With almost half of young Victorians drinking 11 or more standard drinks in a session once a month or more, a new study now reveals exactly what they are drinking and the reasons for their choices.
With respondents citing cost and the desire to obtain the greatest alcohol content for the cheapest price as motivating factors, the study has prompted renewed calls on the Victorian Government to reduce the availability of cheap alcohol in bottle shops and for restrictions on the sale of high-alcohol content drinks in on-licence venues.
The study by the Centre for Alcohol Policy Research (CAPR) examined the alcohol preferences of young adults in Victoria and the alcohol beverages most associated with risky drinking and drinking to get drunk.
Commissioned by the Foundation for Alcohol Research and Education, ‘Just because it’s really, really cheap’: An examination of Victorian young adults’ alcohol product choices, used survey data to identify the population level links between drink preferences and drinking patterns in Victorian adults aged 18-24, together with qualitative research that provided an insight into why young people choose the drinks they do.
The study found that on average, young Victorian high-risk drinkers (defined as those who drink over 11 standard drinks in a session, at least once a month), usually consume more than three different alcohol beverage types and were more likely than non-high risk drinkers to consume regular strength beer, cask wine, bottled spirits and RTD’s (alcopops), regardless of gender.
When examining what young adults drink when they intend to get drunk, it was revealed that 37 percent of males who drink cask wine intend to get drunk often or always, as do more than a quarter of males who drink home brew (31%), cider (26%), RTD’s (26%) and spirits (25%).
While females are less likely than their male counterparts to drink to get drunk, 24 per cent of females who drink cask wine, 22 per cent of female home brew drinkers, and 20 percent of females who drink RTDs and spirits, drink to get drunk.
Report author, Dr Sarah Callinan (CAPR) says while the survey data itself provides a valuable overview of drink choice, the qualitative data from interviews with young people provides an insight into what is driving those choices.
“With this study we set out to find out what young Victorians drink, particularly those drinking at risky levels, and to examine what young Victorians are drinking when they intend to get drunk. Our interviews revealed that the availability of cheap high-alcohol content beverages is fuelling heavy drinking by young people who, mindful of cost, are deliberately choosing these products when intending to get drunk,” Dr Callinan said.
Study participant Clara, was typical of many 18-24 year old cost conscious drinkers.
If I had lots of money I would choose my alcohol based on I guess cool standards and fair trade. But I think being a student I think price really is one of the biggest factors. (Clara, a high risk drinker)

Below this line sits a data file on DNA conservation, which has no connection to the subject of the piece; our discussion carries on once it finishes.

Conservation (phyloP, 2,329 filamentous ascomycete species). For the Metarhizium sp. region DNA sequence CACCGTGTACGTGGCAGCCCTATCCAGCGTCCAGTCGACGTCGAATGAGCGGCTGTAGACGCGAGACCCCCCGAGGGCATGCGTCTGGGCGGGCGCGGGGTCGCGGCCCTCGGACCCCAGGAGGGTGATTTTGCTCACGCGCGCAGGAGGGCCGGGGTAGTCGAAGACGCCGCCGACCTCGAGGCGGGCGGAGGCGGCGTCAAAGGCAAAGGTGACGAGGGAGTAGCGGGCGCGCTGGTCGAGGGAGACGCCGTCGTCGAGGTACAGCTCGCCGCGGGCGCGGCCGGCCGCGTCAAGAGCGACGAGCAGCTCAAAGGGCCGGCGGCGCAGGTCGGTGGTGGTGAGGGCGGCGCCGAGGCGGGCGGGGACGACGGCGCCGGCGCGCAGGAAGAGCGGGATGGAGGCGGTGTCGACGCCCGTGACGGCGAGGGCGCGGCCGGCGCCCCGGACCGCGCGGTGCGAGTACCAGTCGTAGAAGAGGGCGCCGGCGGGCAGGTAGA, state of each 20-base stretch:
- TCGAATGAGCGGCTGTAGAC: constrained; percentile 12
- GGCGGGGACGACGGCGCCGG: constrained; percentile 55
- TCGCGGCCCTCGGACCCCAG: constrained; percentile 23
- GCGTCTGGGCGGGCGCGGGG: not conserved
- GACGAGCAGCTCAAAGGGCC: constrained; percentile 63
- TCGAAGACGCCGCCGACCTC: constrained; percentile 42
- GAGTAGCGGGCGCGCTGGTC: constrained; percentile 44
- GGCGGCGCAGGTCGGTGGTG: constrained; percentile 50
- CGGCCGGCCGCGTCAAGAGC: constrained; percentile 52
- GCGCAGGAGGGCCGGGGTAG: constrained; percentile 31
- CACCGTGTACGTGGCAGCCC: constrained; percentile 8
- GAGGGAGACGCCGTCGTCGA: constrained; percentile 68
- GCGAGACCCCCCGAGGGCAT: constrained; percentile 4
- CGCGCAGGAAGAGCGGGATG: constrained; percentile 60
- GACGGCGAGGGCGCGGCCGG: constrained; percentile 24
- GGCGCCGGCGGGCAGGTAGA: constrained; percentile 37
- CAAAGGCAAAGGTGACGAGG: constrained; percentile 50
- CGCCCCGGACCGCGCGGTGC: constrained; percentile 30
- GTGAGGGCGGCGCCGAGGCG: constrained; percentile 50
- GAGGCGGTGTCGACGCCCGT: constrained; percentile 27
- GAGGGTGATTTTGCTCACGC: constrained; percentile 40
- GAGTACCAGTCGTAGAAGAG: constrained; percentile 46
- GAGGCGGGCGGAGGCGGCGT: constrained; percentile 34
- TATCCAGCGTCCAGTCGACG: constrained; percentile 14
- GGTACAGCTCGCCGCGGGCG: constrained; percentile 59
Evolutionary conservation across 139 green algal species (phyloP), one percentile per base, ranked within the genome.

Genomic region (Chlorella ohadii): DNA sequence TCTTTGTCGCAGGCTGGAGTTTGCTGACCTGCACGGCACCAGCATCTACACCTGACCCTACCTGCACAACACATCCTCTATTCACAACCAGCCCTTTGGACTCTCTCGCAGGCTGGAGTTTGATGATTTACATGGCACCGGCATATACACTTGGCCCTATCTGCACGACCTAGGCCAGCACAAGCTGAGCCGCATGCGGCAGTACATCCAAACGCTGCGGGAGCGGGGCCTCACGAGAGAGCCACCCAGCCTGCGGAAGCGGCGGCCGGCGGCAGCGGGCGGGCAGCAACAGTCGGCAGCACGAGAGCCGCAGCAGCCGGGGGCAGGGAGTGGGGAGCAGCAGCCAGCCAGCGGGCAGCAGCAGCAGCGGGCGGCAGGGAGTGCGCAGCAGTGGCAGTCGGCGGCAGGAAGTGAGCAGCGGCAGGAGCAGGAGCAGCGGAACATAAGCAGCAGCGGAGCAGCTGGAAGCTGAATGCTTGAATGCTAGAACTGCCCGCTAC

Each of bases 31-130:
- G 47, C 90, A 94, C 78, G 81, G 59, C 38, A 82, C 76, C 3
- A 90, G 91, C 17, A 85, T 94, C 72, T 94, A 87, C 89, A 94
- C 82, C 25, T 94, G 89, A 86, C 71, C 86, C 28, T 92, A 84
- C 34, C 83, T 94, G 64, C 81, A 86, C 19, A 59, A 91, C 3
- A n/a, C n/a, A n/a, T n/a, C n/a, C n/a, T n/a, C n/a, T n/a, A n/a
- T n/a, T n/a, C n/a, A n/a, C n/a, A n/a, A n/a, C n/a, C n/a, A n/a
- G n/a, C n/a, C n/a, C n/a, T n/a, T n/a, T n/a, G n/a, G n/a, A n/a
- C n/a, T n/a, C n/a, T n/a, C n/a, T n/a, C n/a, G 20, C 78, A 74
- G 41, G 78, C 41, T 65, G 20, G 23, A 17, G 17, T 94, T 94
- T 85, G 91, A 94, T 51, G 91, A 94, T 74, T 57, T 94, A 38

Participants also indicated that they pre-loaded on cheap off-premise alcohol to reduce their need to purchase more expensive alcohol at venues, often selecting products which provided a relatively high alcohol content for their price.
Often goon [for pre-drinks], which is like wine in a cask, just because it’s really, really cheap. (Katie)
If I have pre-drinks before I go out somewhere I’ll probably drink a six pack or maybe quarter of a bottle of vodka, maybe like seven or eight standard vodkas. And that, that’s because I’m a student and I try not to spend money on alcohol when I go out. So if I drink more at home it’s cheaper I reckon. (Ryan, a high risk drinker)
The majority of participants indicated they would select spirits when they wanted to get drunk quickly.
We know that the shots can sort of do it fast which is why we have them. (Carolyn, a high risk drinker)
Doing shot and then … you’re getting to the high status very fast. Otherwise if you are drinking beer you have to have like ten or fifteen bottles. (Thanh)
FARE Chief Executive Michael Thorn says the findings have important policy implications for Government.
“This research provides further evidence that young drinkers are influenced by price and the desire to get the biggest bang for their buck,” Mr Thorn said.
“Four weeks out from the Victorian election and we are yet to see any commitment from the parties for evidence-based alcohol policy reform. If they are serious about addressing alcohol harms, efforts to reduce the availability of cheap booze in bottle shops, together with restrictions on the sale of highalcohol content drinks, and better enforcement of promotions and Responsible Service of Alcohol regulations in bars would be a good first step”.